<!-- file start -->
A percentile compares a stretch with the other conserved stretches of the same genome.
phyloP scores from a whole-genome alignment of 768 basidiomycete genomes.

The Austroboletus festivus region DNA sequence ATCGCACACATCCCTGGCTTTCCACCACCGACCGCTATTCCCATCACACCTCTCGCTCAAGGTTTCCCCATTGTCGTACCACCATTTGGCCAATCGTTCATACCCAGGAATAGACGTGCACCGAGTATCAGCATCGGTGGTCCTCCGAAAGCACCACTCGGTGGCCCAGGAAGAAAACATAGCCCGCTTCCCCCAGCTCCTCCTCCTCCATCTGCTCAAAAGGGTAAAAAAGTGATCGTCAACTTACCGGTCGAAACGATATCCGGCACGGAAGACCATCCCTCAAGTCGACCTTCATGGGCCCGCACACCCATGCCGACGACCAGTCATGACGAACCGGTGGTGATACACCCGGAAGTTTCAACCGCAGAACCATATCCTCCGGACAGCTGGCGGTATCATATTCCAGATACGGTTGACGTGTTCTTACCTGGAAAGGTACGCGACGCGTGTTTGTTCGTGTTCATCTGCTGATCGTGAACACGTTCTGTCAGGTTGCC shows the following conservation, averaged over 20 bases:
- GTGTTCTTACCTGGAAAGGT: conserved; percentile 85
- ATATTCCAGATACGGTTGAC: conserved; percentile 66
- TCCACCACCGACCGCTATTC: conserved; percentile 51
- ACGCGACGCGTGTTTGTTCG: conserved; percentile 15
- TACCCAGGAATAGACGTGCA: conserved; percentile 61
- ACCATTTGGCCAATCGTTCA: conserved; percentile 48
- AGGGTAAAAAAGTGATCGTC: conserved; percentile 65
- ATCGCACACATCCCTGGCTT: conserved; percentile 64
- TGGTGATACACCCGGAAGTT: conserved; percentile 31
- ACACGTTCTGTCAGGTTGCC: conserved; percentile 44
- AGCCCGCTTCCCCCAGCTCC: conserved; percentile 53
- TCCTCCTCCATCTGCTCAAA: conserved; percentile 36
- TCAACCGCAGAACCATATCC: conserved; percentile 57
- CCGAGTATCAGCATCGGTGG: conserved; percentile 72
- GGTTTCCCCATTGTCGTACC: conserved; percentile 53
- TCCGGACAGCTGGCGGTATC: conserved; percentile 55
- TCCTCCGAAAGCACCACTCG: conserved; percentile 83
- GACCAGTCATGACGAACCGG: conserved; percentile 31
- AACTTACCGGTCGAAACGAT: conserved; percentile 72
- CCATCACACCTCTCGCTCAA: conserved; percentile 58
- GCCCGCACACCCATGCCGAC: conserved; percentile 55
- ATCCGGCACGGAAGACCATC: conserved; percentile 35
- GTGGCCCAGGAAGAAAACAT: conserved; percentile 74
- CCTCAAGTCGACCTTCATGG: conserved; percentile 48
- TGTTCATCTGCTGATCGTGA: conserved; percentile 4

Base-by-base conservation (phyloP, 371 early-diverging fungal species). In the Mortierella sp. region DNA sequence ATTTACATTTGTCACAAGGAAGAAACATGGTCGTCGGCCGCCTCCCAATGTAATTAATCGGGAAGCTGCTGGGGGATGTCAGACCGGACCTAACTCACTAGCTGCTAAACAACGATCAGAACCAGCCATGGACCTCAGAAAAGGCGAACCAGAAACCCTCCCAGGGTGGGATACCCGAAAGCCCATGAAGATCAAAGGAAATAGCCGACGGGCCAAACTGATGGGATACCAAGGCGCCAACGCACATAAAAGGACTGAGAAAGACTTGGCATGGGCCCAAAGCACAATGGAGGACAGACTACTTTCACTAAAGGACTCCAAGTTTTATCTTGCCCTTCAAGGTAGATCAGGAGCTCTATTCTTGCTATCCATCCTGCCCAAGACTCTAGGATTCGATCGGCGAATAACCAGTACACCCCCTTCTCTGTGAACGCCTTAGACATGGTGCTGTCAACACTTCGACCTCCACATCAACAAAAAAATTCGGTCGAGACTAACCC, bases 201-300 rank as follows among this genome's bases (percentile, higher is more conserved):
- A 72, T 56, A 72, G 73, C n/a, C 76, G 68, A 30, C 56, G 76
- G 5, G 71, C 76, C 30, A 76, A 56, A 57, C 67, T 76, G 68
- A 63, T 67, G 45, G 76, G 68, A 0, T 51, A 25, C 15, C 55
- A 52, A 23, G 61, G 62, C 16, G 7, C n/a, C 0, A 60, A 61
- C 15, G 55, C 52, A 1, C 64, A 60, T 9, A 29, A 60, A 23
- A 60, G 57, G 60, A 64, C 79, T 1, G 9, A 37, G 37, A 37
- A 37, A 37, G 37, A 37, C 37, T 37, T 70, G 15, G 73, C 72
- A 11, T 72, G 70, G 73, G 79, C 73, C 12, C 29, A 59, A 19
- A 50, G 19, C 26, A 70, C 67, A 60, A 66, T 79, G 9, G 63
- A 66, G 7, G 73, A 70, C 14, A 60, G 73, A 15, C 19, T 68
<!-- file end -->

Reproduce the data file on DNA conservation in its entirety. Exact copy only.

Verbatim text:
A percentile compares a stretch with the other conserved stretches of the same genome.
phyloP scores from a whole-genome alignment of 768 basidiomycete genomes.

The Austroboletus festivus region DNA sequence ATCGCACACATCCCTGGCTTTCCACCACCGACCGCTATTCCCATCACACCTCTCGCTCAAGGTTTCCCCATTGTCGTACCACCATTTGGCCAATCGTTCATACCCAGGAATAGACGTGCACCGAGTATCAGCATCGGTGGTCCTCCGAAAGCACCACTCGGTGGCCCAGGAAGAAAACATAGCCCGCTTCCCCCAGCTCCTCCTCCTCCATCTGCTCAAAAGGGTAAAAAAGTGATCGTCAACTTACCGGTCGAAACGATATCCGGCACGGAAGACCATCCCTCAAGTCGACCTTCATGGGCCCGCACACCCATGCCGACGACCAGTCATGACGAACCGGTGGTGATACACCCGGAAGTTTCAACCGCAGAACCATATCCTCCGGACAGCTGGCGGTATCATATTCCAGATACGGTTGACGTGTTCTTACCTGGAAAGGTACGCGACGCGTGTTTGTTCGTGTTCATCTGCTGATCGTGAACACGTTCTGTCAGGTTGCC shows the following conservation, averaged over 20 bases:
- GTGTTCTTACCTGGAAAGGT: conserved; percentile 85
- ATATTCCAGATACGGTTGAC: conserved; percentile 66
- TCCACCACCGACCGCTATTC: conserved; percentile 51
- ACGCGACGCGTGTTTGTTCG: conserved; percentile 15
- TACCCAGGAATAGACGTGCA: conserved; percentile 61
- ACCATTTGGCCAATCGTTCA: conserved; percentile 48
- AGGGTAAAAAAGTGATCGTC: conserved; percentile 65
- ATCGCACACATCCCTGGCTT: conserved; percentile 64
- TGGTGATACACCCGGAAGTT: conserved; percentile 31
- ACACGTTCTGTCAGGTTGCC: conserved; percentile 44
- AGCCCGCTTCCCCCAGCTCC: conserved; percentile 53
- TCCTCCTCCATCTGCTCAAA: conserved; percentile 36
- TCAACCGCAGAACCATATCC: conserved; percentile 57
- CCGAGTATCAGCATCGGTGG: conserved; percentile 72
- GGTTTCCCCATTGTCGTACC: conserved; percentile 53
- TCCGGACAGCTGGCGGTATC: conserved; percentile 55
- TCCTCCGAAAGCACCACTCG: conserved; percentile 83
- GACCAGTCATGACGAACCGG: conserved; percentile 31
- AACTTACCGGTCGAAACGAT: conserved; percentile 72
- CCATCACACCTCTCGCTCAA: conserved; percentile 58
- GCCCGCACACCCATGCCGAC: conserved; percentile 55
- ATCCGGCACGGAAGACCATC: conserved; percentile 35
- GTGGCCCAGGAAGAAAACAT: conserved; percentile 74
- CCTCAAGTCGACCTTCATGG: conserved; percentile 48
- TGTTCATCTGCTGATCGTGA: conserved; percentile 4

Base-by-base conservation (phyloP, 371 early-diverging fungal species). In the Mortierella sp. region DNA sequence ATTTACATTTGTCACAAGGAAGAAACATGGTCGTCGGCCGCCTCCCAATGTAATTAATCGGGAAGCTGCTGGGGGATGTCAGACCGGACCTAACTCACTAGCTGCTAAACAACGATCAGAACCAGCCATGGACCTCAGAAAAGGCGAACCAGAAACCCTCCCAGGGTGGGATACCCGAAAGCCCATGAAGATCAAAGGAAATAGCCGACGGGCCAAACTGATGGGATACCAAGGCGCCAACGCACATAAAAGGACTGAGAAAGACTTGGCATGGGCCCAAAGCACAATGGAGGACAGACTACTTTCACTAAAGGACTCCAAGTTTTATCTTGCCCTTCAAGGTAGATCAGGAGCTCTATTCTTGCTATCCATCCTGCCCAAGACTCTAGGATTCGATCGGCGAATAACCAGTACACCCCCTTCTCTGTGAACGCCTTAGACATGGTGCTGTCAACACTTCGACCTCCACATCAACAAAAAAATTCGGTCGAGACTAACCC, bases 201-300 rank as follows among this genome's bases (percentile, higher is more conserved):
- A 72, T 56, A 72, G 73, C n/a, C 76, G 68, A 30, C 56, G 76
- G 5, G 71, C 76, C 30, A 76, A 56, A 57, C 67, T 76, G 68
- A 63, T 67, G 45, G 76, G 68, A 0, T 51, A 25, C 15, C 55
- A 52, A 23, G 61, G 62, C 16, G 7, C n/a, C 0, A 60, A 61
- C 15, G 55, C 52, A 1, C 64, A 60, T 9, A 29, A 60, A 23
- A 60, G 57, G 60, A 64, C 79, T 1, G 9, A 37, G 37, A 37
- A 37, A 37, G 37, A 37, C 37, T 37, T 70, G 15, G 73, C 72
- A 11, T 72, G 70, G 73, G 79, C 73, C 12, C 29, A 59, A 19
- A 50, G 19, C 26, A 70, C 67, A 60, A 66, T 79, G 9, G 63
- A 66, G 7, G 73, A 70, C 14, A 60, G 73, A 15, C 19, T 68